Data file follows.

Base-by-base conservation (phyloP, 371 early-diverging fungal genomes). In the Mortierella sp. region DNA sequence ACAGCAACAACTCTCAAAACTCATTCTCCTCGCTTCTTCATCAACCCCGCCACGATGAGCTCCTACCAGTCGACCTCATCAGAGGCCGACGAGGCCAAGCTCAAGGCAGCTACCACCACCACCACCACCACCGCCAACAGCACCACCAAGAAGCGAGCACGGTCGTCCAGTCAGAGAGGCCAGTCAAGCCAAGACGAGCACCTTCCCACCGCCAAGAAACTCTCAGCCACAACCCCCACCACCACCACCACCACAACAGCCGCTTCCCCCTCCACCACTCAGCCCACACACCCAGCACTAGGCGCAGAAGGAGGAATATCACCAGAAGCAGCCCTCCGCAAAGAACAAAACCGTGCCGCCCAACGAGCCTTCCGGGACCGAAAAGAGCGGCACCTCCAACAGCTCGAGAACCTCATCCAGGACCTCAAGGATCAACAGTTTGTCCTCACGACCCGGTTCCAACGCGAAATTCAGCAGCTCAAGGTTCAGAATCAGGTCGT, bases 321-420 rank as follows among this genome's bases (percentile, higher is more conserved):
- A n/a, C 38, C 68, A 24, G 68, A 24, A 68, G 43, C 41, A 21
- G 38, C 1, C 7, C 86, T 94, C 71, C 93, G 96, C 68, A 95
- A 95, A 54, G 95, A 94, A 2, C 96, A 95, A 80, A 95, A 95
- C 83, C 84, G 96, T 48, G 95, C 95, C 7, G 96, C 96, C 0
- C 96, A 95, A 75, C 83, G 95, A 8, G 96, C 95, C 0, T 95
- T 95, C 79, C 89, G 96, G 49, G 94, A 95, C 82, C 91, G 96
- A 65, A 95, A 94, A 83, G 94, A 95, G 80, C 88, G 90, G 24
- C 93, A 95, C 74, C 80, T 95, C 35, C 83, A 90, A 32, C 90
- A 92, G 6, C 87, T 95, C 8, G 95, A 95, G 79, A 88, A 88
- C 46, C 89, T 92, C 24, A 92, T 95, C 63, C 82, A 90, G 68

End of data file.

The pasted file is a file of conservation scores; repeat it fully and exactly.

Base-by-base conservation (phyloP, 371 early-diverging fungal genomes). In the Mortierella sp. region DNA sequence ACAGCAACAACTCTCAAAACTCATTCTCCTCGCTTCTTCATCAACCCCGCCACGATGAGCTCCTACCAGTCGACCTCATCAGAGGCCGACGAGGCCAAGCTCAAGGCAGCTACCACCACCACCACCACCACCGCCAACAGCACCACCAAGAAGCGAGCACGGTCGTCCAGTCAGAGAGGCCAGTCAAGCCAAGACGAGCACCTTCCCACCGCCAAGAAACTCTCAGCCACAACCCCCACCACCACCACCACCACAACAGCCGCTTCCCCCTCCACCACTCAGCCCACACACCCAGCACTAGGCGCAGAAGGAGGAATATCACCAGAAGCAGCCCTCCGCAAAGAACAAAACCGTGCCGCCCAACGAGCCTTCCGGGACCGAAAAGAGCGGCACCTCCAACAGCTCGAGAACCTCATCCAGGACCTCAAGGATCAACAGTTTGTCCTCACGACCCGGTTCCAACGCGAAATTCAGCAGCTCAAGGTTCAGAATCAGGTCGT, bases 321-420 rank as follows among this genome's bases (percentile, higher is more conserved):
- A n/a, C 38, C 68, A 24, G 68, A 24, A 68, G 43, C 41, A 21
- G 38, C 1, C 7, C 86, T 94, C 71, C 93, G 96, C 68, A 95
- A 95, A 54, G 95, A 94, A 2, C 96, A 95, A 80, A 95, A 95
- C 83, C 84, G 96, T 48, G 95, C 95, C 7, G 96, C 96, C 0
- C 96, A 95, A 75, C 83, G 95, A 8, G 96, C 95, C 0, T 95
- T 95, C 79, C 89, G 96, G 49, G 94, A 95, C 82, C 91, G 96
- A 65, A 95, A 94, A 83, G 94, A 95, G 80, C 88, G 90, G 24
- C 93, A 95, C 74, C 80, T 95, C 35, C 83, A 90, A 32, C 90
- A 92, G 6, C 87, T 95, C 8, G 95, A 95, G 79, A 88, A 88
- C 46, C 89, T 92, C 24, A 92, T 95, C 63, C 82, A 90, G 68